President Barack Obama announced Tuesday that more than $100 million in funding for brain research will be included in his FY 2014 budget.
The funding is a part of the BRAIN initiative, which stands for "Brain Research through Advancing Innovative Neurotechnologies."
The gist of the project is that by funding innovative brain science we can figure out how to solve brain-related diseases like epilepsy, PTSD, Parkinson's Disease, and Alzheimer's.
It will also spur innovation and create entire fields of the workforce we can't even imagine yet, the president said.
This sounds like something that would get scientists all hyped up about their future careers, but not everyone's excited. There are a few reasons for that:
1) It's a huge amount of money that could be spent on a ton of smaller projects that people are already working on, but lacking future funding.
2) This comes at a time when the sequester has tightened the NIH and other science-funding organizations even more than they were already tightened.
3) Some of the projects might be used in scary brain-controlling ways with frightening ethical implications, says The Atlantic:
[Esquire's Luke] Dittrich noticed one of the proposed technologies the team may use would essentially be able to remotely and wirelessly control the human brain, if developed. While the intentions of this technology when used by the BRAIN team would be wholesome and for the good of human science, it's not hard to see how that technology could go horribly wrong if it ended up in the wrong hands.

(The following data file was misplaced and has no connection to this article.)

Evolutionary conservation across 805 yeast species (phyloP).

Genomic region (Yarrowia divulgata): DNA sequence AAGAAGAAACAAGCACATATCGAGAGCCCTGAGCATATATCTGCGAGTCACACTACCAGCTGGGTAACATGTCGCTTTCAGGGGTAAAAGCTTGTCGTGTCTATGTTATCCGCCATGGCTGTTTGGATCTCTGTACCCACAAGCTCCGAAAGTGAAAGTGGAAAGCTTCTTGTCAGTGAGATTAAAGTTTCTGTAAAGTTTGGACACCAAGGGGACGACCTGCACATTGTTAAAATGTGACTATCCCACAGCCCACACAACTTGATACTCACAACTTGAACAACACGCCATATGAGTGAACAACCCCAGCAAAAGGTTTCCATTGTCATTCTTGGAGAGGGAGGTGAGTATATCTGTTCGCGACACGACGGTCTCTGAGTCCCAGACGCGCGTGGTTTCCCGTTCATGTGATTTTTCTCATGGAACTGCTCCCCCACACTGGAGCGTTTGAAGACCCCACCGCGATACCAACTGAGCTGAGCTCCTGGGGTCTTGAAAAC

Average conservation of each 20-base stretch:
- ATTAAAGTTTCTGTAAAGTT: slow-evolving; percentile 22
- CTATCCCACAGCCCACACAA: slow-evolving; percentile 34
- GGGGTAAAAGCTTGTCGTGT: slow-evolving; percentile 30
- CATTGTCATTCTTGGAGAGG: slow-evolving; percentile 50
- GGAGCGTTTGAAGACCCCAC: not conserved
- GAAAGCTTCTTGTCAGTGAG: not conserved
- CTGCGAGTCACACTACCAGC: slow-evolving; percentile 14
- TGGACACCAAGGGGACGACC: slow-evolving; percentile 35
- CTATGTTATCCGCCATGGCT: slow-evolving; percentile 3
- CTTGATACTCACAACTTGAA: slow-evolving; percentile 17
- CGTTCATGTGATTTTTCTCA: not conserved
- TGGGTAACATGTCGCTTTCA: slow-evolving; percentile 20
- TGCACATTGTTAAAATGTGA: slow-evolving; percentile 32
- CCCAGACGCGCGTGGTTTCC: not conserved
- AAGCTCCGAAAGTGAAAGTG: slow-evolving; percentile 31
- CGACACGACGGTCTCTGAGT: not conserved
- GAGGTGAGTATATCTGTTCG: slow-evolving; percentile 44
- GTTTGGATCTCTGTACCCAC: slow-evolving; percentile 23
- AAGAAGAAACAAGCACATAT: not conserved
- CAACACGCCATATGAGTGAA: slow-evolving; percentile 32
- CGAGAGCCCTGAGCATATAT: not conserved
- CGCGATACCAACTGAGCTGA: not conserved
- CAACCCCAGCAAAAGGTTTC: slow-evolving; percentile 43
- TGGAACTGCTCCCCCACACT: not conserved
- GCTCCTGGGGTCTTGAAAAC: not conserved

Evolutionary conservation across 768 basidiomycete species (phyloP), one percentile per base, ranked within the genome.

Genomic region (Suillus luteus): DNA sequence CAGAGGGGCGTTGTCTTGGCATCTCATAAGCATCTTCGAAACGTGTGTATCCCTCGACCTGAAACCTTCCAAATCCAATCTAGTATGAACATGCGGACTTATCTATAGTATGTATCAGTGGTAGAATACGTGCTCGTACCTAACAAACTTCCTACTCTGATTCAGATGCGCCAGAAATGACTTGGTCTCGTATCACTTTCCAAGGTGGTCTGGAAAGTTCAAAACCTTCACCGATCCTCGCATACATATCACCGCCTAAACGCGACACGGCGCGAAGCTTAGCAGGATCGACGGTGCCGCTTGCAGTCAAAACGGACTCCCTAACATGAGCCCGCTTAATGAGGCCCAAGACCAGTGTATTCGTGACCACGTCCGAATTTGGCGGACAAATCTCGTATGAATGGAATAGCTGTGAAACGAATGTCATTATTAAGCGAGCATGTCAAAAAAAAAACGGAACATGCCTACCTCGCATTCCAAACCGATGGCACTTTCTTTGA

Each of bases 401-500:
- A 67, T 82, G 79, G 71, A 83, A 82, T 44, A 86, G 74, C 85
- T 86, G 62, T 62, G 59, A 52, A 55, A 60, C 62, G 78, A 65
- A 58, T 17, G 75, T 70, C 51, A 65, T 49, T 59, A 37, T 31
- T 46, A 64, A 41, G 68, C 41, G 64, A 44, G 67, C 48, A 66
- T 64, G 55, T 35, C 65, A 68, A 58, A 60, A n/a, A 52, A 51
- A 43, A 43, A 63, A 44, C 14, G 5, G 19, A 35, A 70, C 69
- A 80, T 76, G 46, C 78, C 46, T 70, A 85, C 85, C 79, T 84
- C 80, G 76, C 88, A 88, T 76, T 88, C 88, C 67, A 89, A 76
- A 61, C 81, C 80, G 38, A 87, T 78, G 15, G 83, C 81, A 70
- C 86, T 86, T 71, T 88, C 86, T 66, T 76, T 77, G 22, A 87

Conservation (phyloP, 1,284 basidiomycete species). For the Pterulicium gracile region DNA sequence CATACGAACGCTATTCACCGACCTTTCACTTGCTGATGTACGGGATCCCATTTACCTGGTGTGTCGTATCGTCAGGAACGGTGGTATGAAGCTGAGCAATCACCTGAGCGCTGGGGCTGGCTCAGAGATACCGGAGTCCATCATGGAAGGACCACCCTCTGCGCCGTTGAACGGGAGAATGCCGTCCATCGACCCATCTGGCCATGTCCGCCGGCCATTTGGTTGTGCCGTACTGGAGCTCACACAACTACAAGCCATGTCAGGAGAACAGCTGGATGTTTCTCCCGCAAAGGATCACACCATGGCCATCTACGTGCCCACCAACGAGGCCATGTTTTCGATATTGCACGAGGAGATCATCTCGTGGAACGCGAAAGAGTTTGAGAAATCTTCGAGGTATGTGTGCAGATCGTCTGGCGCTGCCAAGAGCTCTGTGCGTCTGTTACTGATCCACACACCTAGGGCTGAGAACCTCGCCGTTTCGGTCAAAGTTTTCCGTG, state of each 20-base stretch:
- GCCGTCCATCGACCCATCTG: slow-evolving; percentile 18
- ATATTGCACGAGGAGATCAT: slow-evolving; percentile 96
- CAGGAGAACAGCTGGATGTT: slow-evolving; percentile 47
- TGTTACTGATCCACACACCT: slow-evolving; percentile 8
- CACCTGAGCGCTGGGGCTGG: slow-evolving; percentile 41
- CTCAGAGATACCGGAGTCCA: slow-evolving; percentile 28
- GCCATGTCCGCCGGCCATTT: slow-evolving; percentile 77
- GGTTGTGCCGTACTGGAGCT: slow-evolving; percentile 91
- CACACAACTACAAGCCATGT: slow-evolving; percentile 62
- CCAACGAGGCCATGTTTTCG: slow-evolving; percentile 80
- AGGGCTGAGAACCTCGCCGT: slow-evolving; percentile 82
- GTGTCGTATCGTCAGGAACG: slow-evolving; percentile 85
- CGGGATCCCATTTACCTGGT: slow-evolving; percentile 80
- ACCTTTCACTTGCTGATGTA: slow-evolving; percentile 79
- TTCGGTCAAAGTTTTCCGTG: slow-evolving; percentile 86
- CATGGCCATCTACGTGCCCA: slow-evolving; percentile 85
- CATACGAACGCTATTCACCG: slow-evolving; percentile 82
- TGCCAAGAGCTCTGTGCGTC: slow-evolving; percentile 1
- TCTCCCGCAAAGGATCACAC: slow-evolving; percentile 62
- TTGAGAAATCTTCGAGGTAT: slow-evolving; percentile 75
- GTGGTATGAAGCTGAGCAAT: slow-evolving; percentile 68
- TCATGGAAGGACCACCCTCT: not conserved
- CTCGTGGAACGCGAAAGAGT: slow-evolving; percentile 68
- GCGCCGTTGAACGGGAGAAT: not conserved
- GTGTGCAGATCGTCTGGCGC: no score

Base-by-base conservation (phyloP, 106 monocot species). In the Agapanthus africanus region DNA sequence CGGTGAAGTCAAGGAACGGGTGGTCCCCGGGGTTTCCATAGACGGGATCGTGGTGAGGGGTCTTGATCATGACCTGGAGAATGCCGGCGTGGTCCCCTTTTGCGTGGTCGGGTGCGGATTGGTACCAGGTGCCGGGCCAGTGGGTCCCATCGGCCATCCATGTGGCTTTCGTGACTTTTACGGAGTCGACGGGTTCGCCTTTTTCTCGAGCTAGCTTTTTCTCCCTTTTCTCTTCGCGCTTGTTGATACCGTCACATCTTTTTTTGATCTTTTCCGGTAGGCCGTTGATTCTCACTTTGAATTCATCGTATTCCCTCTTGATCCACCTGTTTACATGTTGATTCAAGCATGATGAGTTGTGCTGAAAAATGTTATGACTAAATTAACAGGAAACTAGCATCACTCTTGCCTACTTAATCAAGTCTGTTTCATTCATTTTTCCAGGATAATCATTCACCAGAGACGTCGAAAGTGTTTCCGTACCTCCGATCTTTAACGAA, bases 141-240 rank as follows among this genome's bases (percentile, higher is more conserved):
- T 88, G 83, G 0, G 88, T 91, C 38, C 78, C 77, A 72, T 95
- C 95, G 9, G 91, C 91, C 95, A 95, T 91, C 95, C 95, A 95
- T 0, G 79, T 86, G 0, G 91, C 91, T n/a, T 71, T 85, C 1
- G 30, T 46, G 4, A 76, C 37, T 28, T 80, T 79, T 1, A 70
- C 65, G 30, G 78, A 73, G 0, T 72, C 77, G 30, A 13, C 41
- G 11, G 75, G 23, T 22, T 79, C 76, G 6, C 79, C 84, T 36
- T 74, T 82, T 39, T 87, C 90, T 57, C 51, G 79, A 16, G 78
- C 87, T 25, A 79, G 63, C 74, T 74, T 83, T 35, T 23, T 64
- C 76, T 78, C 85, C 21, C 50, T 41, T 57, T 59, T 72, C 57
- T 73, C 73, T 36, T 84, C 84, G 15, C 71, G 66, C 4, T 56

4) While researchers know some of the possible projects that could be considered for this initiative, the goals of the project aren't clear cut. The NIH has assembled a task force of Cornelia Bargmann of The Rockefeller University, and William Newsome of Stanford University but they don't come up with a clear cut plan until 2014.
5) It's plan is to focus on new technologies that make studying the brain easier, not actually doing the basic research that's needed to apply the technologies. In effect, the tests are being created before we know what the tests will look for.
6) The brain project will be much more complex and intricate than the Human Genome Project, Ralph Greenspan, of the University of California, San Diego, told The New York Times back in February:
"It’s different in that the nature of the question is a much more intricate question," said Dr. Greenspan, who said he is involved in the brain project. "It was very easy to define what the genome project’s goal was. In this case, we have a more difficult and fascinating question of what are brain wide activity patterns and ultimately how do they make things happen?"
7) A very similar human brain research drive was just proposed in the European Union, called the Human Brain Project — 1.9 billion Euros, or U.S. $2.5 billion over a decade to simulate the human brain on a supercomputer. Many researchers are asking, do we really need so much investment in the brain when there are plenty of other health, technology, and other research questions to be answered?
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